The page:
The Invaders. By William Plomer. (Cape. 7s. 6d.) 6ouot. in the middle of the last century described a function of the ambitious writer which Mr. Plomer might have had in mind when writing his new novel : " to bring to the surface what is always before men's sight • and is unseen by their indifferent eyes ; to present bold and distinct to every- one's sight all that is hidden in the often cold, petty, everyday Characters with which our path through life swarms." Writing which succeeds in this purpose as brilliantly as does Mr. Plomer's enforces on the reader, together with his admira- tion at the writer's skill, a sense of the waywardness of his own powers of perception. Mr. Plomer does not probe for strangeness in his subject-matter : much of the material in his novel is of the kind which seems in retrospect as much familiar as new ; familiar because after Mr. Plomer's account the reader realizes that he has encountered its subject or something like it himself, new because he has not had the vision to apprehend it or to relate it to his experience as a -*hole: Spiritual 'tend philosophic depth is needed. as well as acuteness of perception to transform the commonplace into a work of creative art, and it is philosophic depth that one notices above all in Mr. Plomer's writing. We do not feel merely that we have seen a subject treated from an original point of view, nor even as we do occasionally with a few gifted contemporary writers that we have seen a treatment superior to any that has been attempted before : we feel that he has seen something as a whole and in its proper context with the rest of human experience, where previotis writers have seen it only isolated or at . best related to a part of experience. His account has the unforced com- pleteness of a poetic statement. The point of view is implicit, not affixed.
The scene of his novel is contemporary London. Tice invaders who give the book its title are a number of young people of the. working. class who come up to London from the provinces in search of a living. The lives of a group of them are drawn together round a well-to-do Kensington family. One of them, Mavis Steel, secures a post as a servant in the house ; another of them, Tony Hart, happens to assist Nigel Edge, who lives there with his cousin and her father —an arthritic colonel, a martyr to the proprieties and Wild West novels—after he has had a fall outside a tube station, and as a result is offered work there cleaning the windows ; there he meets Mavis and forms an attachment with her. Mavis has a brother, Chick, • who has come up to London to join the army ;- he happens to leave the house after visiting his sister as Nigel is coming in, and their chance meeting is the beginning of a close companionship.. The affection between Nigel and Chick provides the central situation of the book. Nigel is a lonely and perplexed young man who has been left by the War with no confidence in the life of conventional and well-to-do respectability foi which his upbringing is supposed to have prepared him, but without the opportunity to carve the personal niche it the structure of society which he desires. He feels no sense of solidarity with either his own class or with his contem- poraries. Both Tony Hart and Chick Steel are of a different social grade and a different generation from his own, and, as one of his objects in first giving Tony the opportunity to clean the windows of his uncle's house had been to introduce new blood into the domestic routine of the house- hold,. so he admits them to his own affection.to some extent with the idea of bringing as it were new blood into the routine of his own interests. His friendship with Tony remains uncomplicated and unemotional, but his con- panionship with. Chick becomes more important to him, more intimate, and more disturbing as the defects in Chick's character emerge. Finally his friendship with Chick becomes too unsatisfactory to be maintained and is broken off. But the experience has had its value for Nigel's development. He no longer feels altogether clisoriente in his relationg with life. • " He felt as if he knew where he was."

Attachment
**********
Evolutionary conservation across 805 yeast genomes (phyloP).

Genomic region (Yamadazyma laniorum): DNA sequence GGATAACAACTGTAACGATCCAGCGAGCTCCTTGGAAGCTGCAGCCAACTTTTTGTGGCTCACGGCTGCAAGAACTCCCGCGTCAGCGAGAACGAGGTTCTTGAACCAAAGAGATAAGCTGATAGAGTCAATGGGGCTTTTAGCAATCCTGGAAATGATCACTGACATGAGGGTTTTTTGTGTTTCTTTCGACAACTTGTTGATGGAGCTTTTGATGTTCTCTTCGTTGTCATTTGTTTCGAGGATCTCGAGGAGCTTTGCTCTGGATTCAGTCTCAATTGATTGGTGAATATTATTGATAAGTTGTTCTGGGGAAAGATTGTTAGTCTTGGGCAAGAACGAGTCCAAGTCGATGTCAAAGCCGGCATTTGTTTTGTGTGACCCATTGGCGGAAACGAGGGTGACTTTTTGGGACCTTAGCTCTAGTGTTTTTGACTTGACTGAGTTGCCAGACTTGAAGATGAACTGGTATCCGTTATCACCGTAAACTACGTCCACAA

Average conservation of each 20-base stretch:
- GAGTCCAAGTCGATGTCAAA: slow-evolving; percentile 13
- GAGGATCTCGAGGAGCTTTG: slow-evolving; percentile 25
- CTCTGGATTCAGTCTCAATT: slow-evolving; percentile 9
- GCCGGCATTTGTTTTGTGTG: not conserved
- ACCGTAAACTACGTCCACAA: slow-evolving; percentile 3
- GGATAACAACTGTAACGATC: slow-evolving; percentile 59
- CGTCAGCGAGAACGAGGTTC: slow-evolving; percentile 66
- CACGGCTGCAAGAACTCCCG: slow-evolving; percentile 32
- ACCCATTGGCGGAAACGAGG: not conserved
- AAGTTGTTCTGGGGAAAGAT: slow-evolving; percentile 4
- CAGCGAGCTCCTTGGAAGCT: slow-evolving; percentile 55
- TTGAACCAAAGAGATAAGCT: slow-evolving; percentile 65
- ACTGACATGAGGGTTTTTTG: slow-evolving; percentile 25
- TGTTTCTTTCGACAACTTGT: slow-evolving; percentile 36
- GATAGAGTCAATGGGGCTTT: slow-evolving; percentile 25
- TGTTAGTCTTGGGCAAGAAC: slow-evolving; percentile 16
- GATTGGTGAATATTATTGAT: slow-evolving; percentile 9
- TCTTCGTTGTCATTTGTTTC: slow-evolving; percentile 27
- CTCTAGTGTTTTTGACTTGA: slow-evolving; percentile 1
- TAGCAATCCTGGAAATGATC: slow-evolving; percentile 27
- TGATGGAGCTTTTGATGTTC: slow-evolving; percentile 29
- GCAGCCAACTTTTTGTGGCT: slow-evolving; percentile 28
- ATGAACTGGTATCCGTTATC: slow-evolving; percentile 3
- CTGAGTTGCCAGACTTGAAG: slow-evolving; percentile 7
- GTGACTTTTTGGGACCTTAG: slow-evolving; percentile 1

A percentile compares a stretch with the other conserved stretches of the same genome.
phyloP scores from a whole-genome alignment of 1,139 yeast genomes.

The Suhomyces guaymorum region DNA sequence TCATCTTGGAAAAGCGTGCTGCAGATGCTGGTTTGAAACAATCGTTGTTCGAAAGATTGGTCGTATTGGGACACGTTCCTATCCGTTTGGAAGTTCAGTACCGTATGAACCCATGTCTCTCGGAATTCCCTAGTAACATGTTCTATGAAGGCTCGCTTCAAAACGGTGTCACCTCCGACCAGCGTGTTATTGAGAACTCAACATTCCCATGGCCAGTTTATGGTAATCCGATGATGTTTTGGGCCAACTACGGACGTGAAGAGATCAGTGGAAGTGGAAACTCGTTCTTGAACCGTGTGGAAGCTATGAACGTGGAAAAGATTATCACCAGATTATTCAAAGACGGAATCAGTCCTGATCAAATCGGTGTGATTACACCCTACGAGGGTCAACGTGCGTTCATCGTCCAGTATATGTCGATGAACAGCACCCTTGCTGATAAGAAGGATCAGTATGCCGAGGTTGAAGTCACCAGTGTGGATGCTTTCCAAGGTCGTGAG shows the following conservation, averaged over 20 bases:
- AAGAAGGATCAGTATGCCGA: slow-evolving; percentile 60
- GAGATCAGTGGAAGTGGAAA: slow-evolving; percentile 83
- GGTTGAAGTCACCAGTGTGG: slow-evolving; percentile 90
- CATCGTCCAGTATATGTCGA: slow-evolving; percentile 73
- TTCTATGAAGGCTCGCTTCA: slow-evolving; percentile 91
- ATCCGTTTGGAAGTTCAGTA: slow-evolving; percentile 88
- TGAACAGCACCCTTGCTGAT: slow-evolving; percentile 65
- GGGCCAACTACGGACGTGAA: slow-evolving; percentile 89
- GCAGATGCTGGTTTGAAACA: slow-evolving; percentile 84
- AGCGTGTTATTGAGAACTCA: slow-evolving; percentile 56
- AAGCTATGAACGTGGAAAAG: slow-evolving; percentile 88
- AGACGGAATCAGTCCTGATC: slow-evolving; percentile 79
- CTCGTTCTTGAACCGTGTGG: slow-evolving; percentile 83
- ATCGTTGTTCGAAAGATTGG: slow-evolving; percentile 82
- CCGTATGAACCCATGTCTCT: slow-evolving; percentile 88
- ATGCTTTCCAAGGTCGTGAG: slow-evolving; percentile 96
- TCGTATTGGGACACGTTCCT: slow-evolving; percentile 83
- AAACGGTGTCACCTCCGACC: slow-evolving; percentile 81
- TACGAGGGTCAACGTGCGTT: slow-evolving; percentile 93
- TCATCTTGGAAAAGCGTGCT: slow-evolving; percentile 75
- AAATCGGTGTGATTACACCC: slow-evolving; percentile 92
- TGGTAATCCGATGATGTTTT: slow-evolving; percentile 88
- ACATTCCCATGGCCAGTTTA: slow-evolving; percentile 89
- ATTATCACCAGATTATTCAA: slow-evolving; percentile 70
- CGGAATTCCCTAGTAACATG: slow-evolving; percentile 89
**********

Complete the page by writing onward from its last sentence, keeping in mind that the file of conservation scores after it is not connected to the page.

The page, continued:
Though the relationship between Chick and Nigel is Mr. Plomer's most important and most absorbing theme, it does not restrict the scope of his book. In effect it is a :icily of the post-War world. The different currents of action which spring, immediately or indirectly, from the various members of the Kensington household are followed through the lodging-houses, the barracks, the police-courts, the coffee-Stalls, in which the lives of the invaders who have become involved with them move. London is not merely seen,' it is experienced. The pleasure one gets from that experience is intense. It is the pleasure given by a novelist who writes a sensitive and undecorated prose, who obtains his effects by the most subtle and elusive means, who has a sense of values, who has tenderness and sympathy for what is sincere, and a splendid contempt for what is hollow and cheap and pretentious. Mr. Plomer's command of his medium is complete ; -he is never driven from the novelist's province by his indignation, however acute it may be. Ilis criticisms of society remain part of the texture of his book, its pattern is never broken by the obtrusions of a social reformer. The wcrld that is his book is complete and self- contained, like a successful poem: It is the best and most satisfying book that Mr. Plomer has written, which is to say that it is a very fine novel indeed.